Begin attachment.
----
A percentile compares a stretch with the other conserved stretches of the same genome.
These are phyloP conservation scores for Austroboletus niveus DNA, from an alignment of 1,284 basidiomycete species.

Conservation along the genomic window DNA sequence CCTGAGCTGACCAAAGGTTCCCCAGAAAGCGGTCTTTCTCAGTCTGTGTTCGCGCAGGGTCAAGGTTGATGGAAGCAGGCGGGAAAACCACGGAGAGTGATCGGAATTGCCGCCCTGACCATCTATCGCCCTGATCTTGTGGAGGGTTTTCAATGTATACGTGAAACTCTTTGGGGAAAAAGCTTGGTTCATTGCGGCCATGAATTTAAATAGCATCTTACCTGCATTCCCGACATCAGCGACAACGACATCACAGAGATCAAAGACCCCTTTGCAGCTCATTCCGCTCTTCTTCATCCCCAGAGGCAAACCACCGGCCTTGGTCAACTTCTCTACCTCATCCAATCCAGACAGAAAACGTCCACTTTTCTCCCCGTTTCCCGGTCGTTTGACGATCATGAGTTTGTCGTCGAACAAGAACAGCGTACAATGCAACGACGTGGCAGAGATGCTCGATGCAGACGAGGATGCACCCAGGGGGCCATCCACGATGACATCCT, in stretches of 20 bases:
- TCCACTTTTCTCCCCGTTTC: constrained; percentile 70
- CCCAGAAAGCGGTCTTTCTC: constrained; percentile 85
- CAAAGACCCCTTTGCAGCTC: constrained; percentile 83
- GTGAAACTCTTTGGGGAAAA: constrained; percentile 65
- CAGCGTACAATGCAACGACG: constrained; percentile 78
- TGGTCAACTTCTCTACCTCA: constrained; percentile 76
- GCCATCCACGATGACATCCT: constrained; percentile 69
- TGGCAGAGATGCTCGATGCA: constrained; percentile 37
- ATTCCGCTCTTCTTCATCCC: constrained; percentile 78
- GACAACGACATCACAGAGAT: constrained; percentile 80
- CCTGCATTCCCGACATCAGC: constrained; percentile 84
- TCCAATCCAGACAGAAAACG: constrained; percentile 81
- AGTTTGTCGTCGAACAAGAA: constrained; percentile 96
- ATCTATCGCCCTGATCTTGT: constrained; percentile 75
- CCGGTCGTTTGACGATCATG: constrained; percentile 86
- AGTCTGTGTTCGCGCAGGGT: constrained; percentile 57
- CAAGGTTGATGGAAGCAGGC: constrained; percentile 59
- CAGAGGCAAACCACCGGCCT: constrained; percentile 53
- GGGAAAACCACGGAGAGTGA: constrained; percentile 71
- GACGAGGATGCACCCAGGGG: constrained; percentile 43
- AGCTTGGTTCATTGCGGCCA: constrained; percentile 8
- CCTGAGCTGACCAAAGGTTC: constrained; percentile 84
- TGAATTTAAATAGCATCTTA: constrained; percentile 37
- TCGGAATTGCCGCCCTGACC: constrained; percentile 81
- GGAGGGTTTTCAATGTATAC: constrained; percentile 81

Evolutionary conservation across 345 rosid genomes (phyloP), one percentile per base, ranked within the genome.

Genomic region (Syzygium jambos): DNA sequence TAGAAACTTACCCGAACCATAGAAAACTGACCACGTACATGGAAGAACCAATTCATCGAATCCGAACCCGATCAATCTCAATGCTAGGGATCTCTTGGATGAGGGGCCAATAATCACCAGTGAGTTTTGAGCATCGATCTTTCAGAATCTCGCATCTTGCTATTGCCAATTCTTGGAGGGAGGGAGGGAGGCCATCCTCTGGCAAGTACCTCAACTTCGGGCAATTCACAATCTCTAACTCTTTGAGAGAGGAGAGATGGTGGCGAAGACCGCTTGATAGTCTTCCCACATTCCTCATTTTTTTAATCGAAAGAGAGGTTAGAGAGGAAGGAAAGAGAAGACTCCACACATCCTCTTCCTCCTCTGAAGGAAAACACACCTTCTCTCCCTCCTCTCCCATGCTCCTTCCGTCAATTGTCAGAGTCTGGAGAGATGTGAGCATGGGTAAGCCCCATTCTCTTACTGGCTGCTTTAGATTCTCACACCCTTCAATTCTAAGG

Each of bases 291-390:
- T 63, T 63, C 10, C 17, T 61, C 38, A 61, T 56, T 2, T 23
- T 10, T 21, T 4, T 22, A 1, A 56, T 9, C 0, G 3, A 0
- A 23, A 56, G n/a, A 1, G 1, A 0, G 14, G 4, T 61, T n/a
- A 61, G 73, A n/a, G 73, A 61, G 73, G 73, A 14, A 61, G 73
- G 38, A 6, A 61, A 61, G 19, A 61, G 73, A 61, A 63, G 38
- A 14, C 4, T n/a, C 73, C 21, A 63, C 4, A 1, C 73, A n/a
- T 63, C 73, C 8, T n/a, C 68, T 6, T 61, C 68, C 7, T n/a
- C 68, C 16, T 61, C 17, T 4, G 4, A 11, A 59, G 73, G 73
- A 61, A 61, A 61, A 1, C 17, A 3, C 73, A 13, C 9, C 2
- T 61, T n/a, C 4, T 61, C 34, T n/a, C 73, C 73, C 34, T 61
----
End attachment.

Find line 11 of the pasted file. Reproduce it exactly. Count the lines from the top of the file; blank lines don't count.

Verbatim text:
- TGGCAGAGATGCTCGATGCA: constrained; percentile 37